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I'm fascinated by what I think is called Universality in mathematics. What I mean by this is systems with simple rules displaying very complex behaviours in aggregate. Conway's game of life, Wolfram's A New Kind of Science (http://www.wolframscience.com/nksonline/toc.html) and this excellent article http://www.empiricalzeal.com/2013/03/01/the-universal-laws-behind-growth-patterns-or-what-tetris-can-teach-us-about-coffee-stains/#more-2837 are what I mean.

I am struggling to find resource to explore this topic further. Could anyone give me some pointers for where to learn more about this?

Searching on Google or for books on Universality doesn't seem to give me much.

  • Is this universality or something else? Are there terms I can search around?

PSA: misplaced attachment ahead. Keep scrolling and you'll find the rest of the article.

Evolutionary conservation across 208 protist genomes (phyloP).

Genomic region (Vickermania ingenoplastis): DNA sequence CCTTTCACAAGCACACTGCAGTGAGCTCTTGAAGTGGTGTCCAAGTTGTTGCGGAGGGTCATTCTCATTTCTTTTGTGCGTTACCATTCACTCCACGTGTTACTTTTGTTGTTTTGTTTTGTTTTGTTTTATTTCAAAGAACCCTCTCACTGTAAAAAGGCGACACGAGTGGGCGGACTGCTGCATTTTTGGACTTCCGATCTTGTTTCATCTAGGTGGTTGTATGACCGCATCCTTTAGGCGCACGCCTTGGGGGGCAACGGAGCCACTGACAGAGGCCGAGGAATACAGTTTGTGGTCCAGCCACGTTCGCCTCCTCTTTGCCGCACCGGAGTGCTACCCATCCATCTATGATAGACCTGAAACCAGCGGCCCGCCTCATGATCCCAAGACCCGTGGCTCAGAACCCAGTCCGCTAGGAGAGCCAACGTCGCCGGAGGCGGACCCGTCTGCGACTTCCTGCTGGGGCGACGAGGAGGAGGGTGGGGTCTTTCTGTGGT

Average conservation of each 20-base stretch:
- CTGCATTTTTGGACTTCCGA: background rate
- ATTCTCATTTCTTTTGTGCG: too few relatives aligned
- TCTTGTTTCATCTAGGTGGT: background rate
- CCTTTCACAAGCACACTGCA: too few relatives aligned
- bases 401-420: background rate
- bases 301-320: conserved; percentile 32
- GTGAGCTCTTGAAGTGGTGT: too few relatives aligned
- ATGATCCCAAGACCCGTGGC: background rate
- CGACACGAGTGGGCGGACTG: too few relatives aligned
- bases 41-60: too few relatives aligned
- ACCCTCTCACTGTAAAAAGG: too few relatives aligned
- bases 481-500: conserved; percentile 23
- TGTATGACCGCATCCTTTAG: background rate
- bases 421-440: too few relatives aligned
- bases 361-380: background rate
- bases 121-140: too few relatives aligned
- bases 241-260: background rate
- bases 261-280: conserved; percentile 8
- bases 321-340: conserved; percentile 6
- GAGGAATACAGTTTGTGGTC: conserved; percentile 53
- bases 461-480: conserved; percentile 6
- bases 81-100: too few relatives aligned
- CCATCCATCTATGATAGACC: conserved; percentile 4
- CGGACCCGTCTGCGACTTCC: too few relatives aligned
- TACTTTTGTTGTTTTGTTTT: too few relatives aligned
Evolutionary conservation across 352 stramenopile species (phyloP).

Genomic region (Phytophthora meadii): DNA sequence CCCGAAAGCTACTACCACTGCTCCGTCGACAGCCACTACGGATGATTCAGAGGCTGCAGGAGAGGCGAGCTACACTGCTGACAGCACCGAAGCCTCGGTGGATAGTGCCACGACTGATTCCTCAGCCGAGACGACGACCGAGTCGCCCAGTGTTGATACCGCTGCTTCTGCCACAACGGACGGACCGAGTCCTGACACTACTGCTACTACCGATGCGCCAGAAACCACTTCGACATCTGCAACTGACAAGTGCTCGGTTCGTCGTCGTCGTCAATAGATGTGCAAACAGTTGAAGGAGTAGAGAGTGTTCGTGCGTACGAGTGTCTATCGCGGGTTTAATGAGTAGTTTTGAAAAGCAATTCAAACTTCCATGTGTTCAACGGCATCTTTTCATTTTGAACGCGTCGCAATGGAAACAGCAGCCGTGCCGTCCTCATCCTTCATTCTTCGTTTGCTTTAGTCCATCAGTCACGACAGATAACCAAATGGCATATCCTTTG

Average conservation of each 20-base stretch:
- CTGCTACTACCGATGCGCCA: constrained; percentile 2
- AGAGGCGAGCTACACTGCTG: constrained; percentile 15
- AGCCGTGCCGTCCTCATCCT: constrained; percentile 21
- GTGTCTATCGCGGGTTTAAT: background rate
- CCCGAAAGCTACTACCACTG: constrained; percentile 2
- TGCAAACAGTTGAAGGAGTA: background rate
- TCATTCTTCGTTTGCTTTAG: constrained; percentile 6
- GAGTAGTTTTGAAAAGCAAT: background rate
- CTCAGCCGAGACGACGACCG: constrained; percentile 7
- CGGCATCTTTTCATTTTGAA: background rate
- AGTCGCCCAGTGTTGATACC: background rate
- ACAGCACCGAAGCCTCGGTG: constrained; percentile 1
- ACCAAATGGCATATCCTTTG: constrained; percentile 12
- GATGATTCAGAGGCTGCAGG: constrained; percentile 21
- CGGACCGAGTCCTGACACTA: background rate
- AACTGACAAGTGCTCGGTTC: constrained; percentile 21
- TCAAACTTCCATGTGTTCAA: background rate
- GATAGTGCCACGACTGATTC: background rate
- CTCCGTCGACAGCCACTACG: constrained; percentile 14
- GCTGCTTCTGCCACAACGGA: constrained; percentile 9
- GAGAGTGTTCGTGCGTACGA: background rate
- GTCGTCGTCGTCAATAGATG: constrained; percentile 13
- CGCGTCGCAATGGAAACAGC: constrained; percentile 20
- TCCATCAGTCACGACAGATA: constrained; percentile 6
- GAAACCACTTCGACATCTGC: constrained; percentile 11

• Are there other related areas of mathematics I should look in to?
  • Can you suggest books, articles, videos, interest groups, etc?

Thanks!

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To me, "universality" refers to something unrelated (en.wikipedia.org/wiki/Universal_property). I'm not sure if this is exactly what you're looking for, but you may be interested in reading about chaos theory and dynamical systems in general. –  Brad Apr 6 '13 at 18:33
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You might want to look for books on dynamical systems, and also for material on central limit theorems in probability theory. –  Potato Apr 6 '13 at 18:46
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Here's another good write-up. Take a look at the references for more information. terrytao.wordpress.com/2010/09/14/… –  Potato Apr 6 '13 at 18:48
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I took a look at the Yunker paper referenced in the article you linked, and some more key words to look for might be Brownian motion and stochastic (partial) differential equations (this falls under the heading of probability theory). –  Potato Apr 6 '13 at 18:51

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